Friday, 19 January 2007

Apocalypto - Review by Emma J Lennox

Director: Mel Gibson
Screenwriter: Mel Gibson & Farhad Safinia
Running Time: 139 mins
Certificate: 18

Unveiling his latest historical epic, Apocalypto, producer/co-writer/director, Mel Gibson is adamant his creation will be a cinematic revelation; “audiences have not experienced this before.”Gibson has created an exhilarating vista of tribal life in an ancient civilisation but plot wise it reverts to 'one man against the odds' scenarios as seen before. During production, American journalists criticised Gibson for points he should be commended on; namely creating a mainstream film using a foreign language and casting unknowns in the roles. Yet on its release, disapproval turned to adulation due to the story's concessions to basic action genre set pieces. There are no guns or explosives, but the jungle is a natural resource for inventive weaponry, frogs and jaguars among them. The title is ancient Greek, the language is Yucatec Mayan, the scenery is Mexican, and unfortunately it's target audience is American.

Despite boundaries of language, culture and time differences, Apocalypto engages its audience with a simple human tale as Gibson portrays his characters with a mixture of humour and warmth. The central character is Jaguar Paw (Rudy Youngblood), whose fortunate escapes from death, leads him to be sarcastically dubbed 'Almost'. Jaguar Paw's home is a small hunting community in a jungle dwelling tribe but the equilibrium is upset by a fearsome tribe of slave traders who ravage the village. Nothing is left to the imagination in the brutal scenes and blood squirts and limbs fly with exuberance. Enslaved with others from his tribe, Jaguar Paw is lead away to the barbaric society of the Mayan capital.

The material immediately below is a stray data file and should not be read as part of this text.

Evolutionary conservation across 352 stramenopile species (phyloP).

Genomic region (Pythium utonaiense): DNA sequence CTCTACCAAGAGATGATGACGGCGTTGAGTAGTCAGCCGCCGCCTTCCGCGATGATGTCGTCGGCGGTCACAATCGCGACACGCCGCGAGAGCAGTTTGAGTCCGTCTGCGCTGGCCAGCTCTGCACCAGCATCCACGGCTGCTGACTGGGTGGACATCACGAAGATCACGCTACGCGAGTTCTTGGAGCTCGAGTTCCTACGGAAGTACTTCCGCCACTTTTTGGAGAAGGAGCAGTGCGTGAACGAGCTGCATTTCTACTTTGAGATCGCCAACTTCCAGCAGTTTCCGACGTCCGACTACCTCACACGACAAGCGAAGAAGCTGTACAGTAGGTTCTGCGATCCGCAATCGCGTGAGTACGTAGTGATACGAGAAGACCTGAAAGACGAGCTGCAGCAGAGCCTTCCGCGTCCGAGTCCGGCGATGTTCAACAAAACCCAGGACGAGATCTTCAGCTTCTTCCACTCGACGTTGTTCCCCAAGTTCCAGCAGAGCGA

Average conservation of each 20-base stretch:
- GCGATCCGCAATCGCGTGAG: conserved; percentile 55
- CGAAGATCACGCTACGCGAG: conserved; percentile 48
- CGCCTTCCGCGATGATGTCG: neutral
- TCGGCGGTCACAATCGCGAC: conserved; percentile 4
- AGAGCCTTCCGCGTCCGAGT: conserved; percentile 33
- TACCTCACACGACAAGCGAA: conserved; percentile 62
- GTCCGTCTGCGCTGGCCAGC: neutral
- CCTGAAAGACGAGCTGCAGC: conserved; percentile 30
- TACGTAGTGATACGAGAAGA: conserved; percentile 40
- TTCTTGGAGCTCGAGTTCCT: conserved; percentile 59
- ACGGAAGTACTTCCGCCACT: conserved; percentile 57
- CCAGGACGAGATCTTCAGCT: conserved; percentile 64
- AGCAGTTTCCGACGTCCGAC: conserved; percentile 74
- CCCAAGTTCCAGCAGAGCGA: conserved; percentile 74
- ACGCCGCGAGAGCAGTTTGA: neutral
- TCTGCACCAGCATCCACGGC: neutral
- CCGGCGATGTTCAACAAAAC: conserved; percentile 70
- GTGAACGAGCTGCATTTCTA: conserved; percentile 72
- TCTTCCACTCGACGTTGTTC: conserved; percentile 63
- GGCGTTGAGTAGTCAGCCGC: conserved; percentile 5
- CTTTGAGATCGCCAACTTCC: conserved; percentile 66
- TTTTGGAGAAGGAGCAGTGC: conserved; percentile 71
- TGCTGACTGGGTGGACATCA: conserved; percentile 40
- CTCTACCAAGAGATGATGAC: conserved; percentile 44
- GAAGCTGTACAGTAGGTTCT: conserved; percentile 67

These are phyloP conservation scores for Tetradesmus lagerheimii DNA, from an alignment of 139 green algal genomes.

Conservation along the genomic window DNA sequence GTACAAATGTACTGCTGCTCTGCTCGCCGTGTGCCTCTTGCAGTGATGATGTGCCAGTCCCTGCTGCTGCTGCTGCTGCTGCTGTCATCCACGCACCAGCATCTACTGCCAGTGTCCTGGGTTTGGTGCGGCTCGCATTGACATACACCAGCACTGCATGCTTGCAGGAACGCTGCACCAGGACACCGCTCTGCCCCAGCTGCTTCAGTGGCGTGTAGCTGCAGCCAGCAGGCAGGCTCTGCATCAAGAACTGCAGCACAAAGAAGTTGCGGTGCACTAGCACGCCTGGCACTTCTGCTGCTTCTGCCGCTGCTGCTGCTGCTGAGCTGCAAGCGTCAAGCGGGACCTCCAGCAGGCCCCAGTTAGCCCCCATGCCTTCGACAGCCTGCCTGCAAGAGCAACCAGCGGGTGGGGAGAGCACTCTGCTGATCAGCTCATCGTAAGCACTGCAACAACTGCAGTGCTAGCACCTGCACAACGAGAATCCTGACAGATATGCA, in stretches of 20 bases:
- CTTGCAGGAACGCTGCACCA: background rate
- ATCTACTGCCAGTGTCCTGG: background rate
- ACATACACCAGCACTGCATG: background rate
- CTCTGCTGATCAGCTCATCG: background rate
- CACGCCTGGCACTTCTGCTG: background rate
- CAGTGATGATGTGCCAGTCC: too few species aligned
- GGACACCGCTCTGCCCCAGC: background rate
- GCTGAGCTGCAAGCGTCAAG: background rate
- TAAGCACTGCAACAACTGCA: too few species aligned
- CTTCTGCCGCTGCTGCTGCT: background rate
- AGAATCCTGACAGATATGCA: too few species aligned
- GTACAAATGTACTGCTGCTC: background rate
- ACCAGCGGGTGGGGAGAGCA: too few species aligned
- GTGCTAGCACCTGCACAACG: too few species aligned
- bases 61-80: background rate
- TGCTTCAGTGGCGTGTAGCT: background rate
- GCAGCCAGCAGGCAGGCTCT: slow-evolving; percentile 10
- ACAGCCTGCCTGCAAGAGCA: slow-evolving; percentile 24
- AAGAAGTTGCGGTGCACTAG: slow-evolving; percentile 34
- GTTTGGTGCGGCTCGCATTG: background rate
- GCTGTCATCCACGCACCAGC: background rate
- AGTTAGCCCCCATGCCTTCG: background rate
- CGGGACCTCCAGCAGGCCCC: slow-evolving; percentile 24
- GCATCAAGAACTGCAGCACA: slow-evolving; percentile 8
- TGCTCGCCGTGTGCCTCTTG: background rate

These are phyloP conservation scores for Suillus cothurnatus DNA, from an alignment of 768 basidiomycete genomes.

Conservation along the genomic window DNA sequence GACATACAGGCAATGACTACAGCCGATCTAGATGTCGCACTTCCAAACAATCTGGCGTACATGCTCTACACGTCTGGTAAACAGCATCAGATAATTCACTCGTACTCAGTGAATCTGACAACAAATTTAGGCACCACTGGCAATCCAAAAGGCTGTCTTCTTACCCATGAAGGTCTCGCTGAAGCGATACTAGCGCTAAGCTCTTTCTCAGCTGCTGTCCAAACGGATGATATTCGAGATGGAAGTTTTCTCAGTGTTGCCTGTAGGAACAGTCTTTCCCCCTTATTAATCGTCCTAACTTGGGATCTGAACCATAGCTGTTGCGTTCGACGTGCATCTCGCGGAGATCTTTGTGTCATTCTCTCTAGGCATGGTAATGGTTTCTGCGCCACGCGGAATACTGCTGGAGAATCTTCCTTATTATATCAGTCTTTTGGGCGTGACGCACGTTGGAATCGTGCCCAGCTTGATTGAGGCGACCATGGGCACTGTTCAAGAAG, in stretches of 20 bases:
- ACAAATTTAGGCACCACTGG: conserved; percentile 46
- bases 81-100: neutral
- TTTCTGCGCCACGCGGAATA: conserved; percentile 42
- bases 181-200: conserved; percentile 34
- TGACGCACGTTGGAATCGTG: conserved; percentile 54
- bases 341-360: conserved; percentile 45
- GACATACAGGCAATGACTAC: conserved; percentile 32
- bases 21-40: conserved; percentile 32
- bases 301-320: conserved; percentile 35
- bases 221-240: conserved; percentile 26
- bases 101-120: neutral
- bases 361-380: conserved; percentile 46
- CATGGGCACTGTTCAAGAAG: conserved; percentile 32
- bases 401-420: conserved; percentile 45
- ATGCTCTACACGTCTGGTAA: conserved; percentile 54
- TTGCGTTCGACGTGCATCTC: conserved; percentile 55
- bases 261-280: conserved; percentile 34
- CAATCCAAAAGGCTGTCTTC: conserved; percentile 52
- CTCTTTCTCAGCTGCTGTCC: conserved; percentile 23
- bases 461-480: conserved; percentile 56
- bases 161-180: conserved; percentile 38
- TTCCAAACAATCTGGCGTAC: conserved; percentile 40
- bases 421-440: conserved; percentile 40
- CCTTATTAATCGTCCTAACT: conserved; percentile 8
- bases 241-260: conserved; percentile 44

The subsequent journey is a parable of a civilisation in decline and the tribe witness death, disease and the devastation of nature for an expanding population. In the city they are introduced to the concept of markets and produce, a class hierarchy and corruption. Gibson has emphatically pushed a political rhetoric in his interviews implying there are parallels between the gluttonous lifestyle which signalled the end of the Mayan empire, and the Americans. If this theory exists in the film then it is lost among pulsating hearts and crunched bones. Gibson's hollow words are emphasised by criticisms from history scholars on his pick and mix recreation which condenses the beginning of the Mayan civilisation (tribal hunters) and the end (merchant city) into one time. The scholars even decry the use of an authentic language, because it produces the illusion of a 'window into the past' which Gibson has neglected to uphold. One suspects the forced American perspective is an attempt to appeal to a wider demographic and Hollywood's current trend of socially aware movies including last year's Syriana and upcoming Blood Diamond.

Gibson has a habit of cutting history to fit the story but whilst epics like Gladiator (2000) slip past without controversy, historians sharpen their broadswords for Gibson. It is a wonder that there is so much anticipation of the man formerly associated with Lethal Weapon, and perhaps it is his humble beginnings which now exerts such expectation. The ambition and scale of his productions Braveheart (1995), The Passion of Christ (2004) and now Apocalypto would make D.W Griffith baulk, but mostly this is cosmetic. There may be towering heights and expansive breadths but don't expect to find any depth. Apocalypto is a spectacle film and witnessing hundreds of actors dressed in intricate costumes performing ritual sacrifice is extraordinary. In the city scenes Gibson fills the frame with primal colours, dramatic sets and kinetic energy and it is with reluctance that the audience is transported back into the jungle. But this primitive tale belongs to Jaguar Paw, and using only his instinct and plot hole filling mysticism, he will stop at nothing to get his family back. For insurmountable odds plus a pregnant woman in trouble plus an onslaught of injuries equals a good action movie. Almost.
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